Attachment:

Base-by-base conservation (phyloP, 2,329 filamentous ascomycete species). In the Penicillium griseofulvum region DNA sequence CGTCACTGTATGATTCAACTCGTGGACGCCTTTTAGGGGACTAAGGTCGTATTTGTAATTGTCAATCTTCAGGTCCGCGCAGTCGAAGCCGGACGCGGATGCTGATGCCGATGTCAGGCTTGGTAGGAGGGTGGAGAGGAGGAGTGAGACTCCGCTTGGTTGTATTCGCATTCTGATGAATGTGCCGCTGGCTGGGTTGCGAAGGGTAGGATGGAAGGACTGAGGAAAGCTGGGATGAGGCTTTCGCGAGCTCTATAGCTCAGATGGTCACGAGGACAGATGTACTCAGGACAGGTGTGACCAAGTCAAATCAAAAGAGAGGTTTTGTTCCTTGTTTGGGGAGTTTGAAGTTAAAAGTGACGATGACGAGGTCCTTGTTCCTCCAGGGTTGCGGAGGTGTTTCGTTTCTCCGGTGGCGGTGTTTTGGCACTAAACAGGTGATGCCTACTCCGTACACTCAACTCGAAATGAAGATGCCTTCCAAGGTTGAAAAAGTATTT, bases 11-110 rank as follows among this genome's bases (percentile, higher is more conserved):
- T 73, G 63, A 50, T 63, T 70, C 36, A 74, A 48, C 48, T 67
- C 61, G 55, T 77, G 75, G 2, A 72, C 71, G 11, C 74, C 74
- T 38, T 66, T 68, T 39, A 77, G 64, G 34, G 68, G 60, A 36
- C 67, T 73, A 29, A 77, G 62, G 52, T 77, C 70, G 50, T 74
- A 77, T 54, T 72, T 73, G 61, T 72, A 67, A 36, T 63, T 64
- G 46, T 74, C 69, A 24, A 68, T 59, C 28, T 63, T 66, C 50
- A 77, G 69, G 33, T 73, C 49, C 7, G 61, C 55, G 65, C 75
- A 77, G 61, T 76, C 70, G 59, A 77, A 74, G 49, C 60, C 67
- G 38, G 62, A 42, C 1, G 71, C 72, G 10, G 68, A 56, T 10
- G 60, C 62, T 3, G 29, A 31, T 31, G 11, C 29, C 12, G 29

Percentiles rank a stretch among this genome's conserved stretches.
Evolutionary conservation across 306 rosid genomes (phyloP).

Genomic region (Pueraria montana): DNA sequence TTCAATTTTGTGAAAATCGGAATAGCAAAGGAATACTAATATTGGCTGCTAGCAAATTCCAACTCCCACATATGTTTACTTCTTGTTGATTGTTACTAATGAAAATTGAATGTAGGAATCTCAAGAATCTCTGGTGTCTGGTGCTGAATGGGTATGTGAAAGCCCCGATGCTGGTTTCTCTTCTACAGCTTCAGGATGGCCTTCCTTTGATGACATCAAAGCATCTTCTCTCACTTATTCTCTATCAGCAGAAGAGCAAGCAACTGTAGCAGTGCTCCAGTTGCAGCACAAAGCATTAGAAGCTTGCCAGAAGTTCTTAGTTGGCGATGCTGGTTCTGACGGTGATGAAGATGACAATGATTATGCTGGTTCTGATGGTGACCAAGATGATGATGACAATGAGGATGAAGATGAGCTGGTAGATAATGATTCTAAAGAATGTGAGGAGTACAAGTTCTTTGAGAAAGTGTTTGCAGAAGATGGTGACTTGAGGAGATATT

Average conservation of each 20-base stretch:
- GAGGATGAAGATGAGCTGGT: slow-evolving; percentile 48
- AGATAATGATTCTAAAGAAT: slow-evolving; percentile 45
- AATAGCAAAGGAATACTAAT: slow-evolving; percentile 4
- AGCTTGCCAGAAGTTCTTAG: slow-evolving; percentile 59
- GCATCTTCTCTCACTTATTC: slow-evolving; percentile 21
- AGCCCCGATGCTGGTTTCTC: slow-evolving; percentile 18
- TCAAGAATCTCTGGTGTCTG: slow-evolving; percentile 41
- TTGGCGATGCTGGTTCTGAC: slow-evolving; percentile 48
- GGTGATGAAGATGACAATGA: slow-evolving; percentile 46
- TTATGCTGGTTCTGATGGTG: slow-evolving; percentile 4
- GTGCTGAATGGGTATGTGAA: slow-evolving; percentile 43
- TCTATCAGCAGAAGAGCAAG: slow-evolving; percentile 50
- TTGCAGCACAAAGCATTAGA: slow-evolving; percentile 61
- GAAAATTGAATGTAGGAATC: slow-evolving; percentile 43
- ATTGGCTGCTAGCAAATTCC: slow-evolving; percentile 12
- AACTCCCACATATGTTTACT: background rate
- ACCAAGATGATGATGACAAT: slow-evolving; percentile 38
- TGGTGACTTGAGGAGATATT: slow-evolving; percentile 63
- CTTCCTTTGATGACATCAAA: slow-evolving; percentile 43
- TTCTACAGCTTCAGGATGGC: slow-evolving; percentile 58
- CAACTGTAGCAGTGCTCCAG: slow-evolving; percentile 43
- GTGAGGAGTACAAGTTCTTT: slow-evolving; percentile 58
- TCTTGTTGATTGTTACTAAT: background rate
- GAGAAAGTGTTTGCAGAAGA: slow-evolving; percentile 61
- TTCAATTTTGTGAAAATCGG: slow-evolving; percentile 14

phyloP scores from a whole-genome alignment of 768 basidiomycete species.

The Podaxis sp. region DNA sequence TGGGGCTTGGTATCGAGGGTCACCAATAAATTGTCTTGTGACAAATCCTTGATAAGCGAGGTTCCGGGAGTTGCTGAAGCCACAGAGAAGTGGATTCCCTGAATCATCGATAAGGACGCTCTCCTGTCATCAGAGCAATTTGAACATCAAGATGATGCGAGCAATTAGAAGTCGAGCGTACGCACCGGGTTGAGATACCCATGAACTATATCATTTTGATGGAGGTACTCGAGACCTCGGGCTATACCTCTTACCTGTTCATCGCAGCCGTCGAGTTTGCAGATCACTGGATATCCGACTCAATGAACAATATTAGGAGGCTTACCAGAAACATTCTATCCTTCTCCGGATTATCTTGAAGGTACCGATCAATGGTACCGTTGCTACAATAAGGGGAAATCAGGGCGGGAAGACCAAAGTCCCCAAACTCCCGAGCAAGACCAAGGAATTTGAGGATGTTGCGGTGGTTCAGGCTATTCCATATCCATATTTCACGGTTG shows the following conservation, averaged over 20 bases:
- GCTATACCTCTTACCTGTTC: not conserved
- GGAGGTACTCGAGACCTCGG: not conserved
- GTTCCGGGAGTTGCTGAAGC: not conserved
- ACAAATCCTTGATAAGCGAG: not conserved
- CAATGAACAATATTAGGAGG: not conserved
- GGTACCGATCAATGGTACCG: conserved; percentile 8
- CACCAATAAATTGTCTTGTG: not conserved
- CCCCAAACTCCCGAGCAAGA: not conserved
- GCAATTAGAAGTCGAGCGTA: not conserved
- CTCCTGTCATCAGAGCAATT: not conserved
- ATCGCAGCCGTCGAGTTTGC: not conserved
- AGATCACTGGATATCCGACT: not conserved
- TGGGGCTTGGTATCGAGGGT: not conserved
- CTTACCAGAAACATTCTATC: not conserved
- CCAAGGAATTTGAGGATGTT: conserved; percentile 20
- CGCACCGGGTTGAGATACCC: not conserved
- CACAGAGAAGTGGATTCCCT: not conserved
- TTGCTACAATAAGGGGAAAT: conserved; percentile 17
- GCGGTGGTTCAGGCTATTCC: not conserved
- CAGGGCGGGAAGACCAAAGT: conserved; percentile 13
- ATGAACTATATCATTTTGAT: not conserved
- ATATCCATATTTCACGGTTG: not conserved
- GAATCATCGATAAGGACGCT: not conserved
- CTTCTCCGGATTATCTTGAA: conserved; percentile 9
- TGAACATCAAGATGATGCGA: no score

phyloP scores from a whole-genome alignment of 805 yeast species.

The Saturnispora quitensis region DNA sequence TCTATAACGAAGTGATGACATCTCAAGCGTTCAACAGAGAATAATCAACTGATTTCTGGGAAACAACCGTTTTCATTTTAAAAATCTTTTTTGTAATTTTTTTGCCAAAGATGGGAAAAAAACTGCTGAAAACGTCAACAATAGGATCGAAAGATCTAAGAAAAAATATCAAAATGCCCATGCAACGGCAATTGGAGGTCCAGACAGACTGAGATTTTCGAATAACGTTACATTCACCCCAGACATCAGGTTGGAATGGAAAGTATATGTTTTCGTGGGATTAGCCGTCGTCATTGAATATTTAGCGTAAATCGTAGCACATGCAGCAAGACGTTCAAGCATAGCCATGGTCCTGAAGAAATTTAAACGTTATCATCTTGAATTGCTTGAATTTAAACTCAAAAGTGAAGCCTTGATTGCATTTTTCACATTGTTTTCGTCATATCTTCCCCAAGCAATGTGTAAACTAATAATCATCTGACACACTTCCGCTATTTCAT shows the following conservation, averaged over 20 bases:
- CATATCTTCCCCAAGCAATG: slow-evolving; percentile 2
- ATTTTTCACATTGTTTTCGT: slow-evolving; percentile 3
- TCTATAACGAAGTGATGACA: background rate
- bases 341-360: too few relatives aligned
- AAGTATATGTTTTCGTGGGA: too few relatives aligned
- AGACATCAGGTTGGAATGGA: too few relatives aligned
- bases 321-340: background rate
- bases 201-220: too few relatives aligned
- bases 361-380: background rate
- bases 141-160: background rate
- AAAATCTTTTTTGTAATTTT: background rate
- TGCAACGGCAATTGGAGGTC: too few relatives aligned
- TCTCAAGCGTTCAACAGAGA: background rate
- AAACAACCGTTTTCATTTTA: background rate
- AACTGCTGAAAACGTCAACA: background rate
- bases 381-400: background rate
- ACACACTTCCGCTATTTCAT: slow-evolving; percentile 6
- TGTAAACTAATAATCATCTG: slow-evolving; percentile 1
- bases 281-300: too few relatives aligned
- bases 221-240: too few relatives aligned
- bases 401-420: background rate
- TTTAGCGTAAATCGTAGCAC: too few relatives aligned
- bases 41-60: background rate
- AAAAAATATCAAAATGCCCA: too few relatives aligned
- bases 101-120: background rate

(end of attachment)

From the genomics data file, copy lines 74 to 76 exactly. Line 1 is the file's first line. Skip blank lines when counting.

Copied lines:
- AAGTATATGTTTTCGTGGGA: too few relatives aligned
- AGACATCAGGTTGGAATGGA: too few relatives aligned
- bases 321-340: background rate